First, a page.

Can You Be Liable for Your Dead Ex-Spouse’s Debts in Arizona?

When two people get married they usually accumulate a variety of assets and liabilities.  When two people get divorced, they have the opportunity to decide how their joint property will be distributed and who is responsible for what debts.  If they cannot or will not make these decisions together, the court will decide for them.    Arizona is a community property state meaning that absent an agreement between the parties, the law dictates that each spouse is entitled to an equal share of the assets and debts accumulated during the marriage.  Most people don’t realize that this includes debts.

If your ex-spouse agreed to be responsible for one of these joint debts and they passed away before the debt was satisfied, you may be held responsible.  How is this possible?  You assumed that you were completely covered by the agreement you entered into with your spouse.  Unfortunately, you are not.  This is because the creditor was not a party to that agreement.  No one made an agreement with the creditor to collect the debt from your ex-spouse alone.  The creditor still has the ability to go after anyone who may be responsible for the debt notwithstanding the agreement.

Worse yet is that if you find yourself in this situation you don’t have a lot of options.  You might not have any other choice than to pay the debt and make a claim against your ex-spouses estate.  If the estate has no money to distribute, you are out of luck.

Luckily you can avoid this situation with a little pre-planning.  Once it is determined who is responsible for what debts in your divorce proceeding, you should seek a novation or an accord and satisfaction for any you are not responsible for.  A novation or an accord and satisfaction will release you from responsibility for the debt. These arrangements should be sought at the time of the divorce.  

Contact the Arizona attorneys at Nirenstein & Garnice if you are having an issue with the debts of an ex-spouse or need advice on any other family law issue.  Call (480)351-4804 for a free consultation today.

Former Husband’s VA Disability Benefits Could Be Considered for Determining Arrearages Order

In a recent Maricopa County family law case (In re Marriage of Dougall), the former husband appealed a trial court’s order regarding arrearages and the enforcement of a spousal maintenance award.  (Spousal maintenance is a general term commonly used in Arizona, which is also known as “alimony” or spousal support”.)  The Appellate Court held that the former’s husband’s VA disability benefits should be considered income for determining an arrearages order.  Specifically, the Court held that A.R.S. Section 25-530 does not preclude the consideration of service connected disability benefits from determining payment of arrearages on an award of spousal maintenance.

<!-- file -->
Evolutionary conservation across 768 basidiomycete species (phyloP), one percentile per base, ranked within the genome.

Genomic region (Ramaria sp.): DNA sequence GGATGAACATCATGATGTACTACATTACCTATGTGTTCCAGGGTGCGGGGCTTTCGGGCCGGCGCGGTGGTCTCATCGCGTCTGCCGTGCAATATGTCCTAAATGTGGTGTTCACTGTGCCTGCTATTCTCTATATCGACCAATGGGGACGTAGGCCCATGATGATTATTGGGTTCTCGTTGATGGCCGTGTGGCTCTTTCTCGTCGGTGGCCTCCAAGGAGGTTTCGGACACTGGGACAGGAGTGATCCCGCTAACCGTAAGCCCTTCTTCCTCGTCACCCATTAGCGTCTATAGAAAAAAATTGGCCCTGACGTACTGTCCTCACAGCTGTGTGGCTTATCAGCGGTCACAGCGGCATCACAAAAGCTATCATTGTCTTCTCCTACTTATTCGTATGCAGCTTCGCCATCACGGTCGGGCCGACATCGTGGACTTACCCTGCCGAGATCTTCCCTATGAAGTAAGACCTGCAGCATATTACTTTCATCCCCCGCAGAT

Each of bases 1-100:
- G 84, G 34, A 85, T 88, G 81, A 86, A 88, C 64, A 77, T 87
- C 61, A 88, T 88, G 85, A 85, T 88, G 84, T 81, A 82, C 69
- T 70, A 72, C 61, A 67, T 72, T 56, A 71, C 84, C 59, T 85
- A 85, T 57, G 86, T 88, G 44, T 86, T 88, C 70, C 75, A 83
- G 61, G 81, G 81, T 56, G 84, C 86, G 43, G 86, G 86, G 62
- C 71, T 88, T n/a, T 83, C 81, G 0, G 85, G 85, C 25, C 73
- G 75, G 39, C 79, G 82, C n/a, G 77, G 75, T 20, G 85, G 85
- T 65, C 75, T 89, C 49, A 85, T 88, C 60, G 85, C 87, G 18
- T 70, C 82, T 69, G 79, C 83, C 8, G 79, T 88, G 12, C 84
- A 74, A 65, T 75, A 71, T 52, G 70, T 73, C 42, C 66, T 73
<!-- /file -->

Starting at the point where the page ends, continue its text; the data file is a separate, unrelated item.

What we learned from McDougall:  Always make sure you identify the source of either party’s income. A.R.S. §25-530 only governs a direct award of spousal maintenance or a modification of the same. Depending upon the nature of the action, disability benefits may be considered as income for the purposes of determining arrearages.

Not sure as to whether or not you should file for divorce?

Not sure whether or not its the right time to file a divorce? Even if you are sure that there is no way to save your marriage, there are some things you should do before filing for divorce that are smart and will help you in the long run.  Over the next couple of days, we will give you some pointers that will hopefully help you out.

So, Pointer Number 1:  Everyone makes some common mistakes.  An attorney will be able to give you a reasonable idea of what it will cost to divorce so you can be prepared financially to handle it.  In reality, a lot of the cost of divorce is determined by the actions of the parties involved, not the attorney.  If you fight over everything, the ultimate costs incurred will increase up from any initial estimate.)  

Also, an attorney can advise you on actions you should and should not take before filing that may affect the outcome of your divorce.  For instance, whether or not to leave the marital home.  Finally, an attorney can give you an idea of what to expect after you file and during the divorce.  The unknown is a lot scarier than if you know what to expect.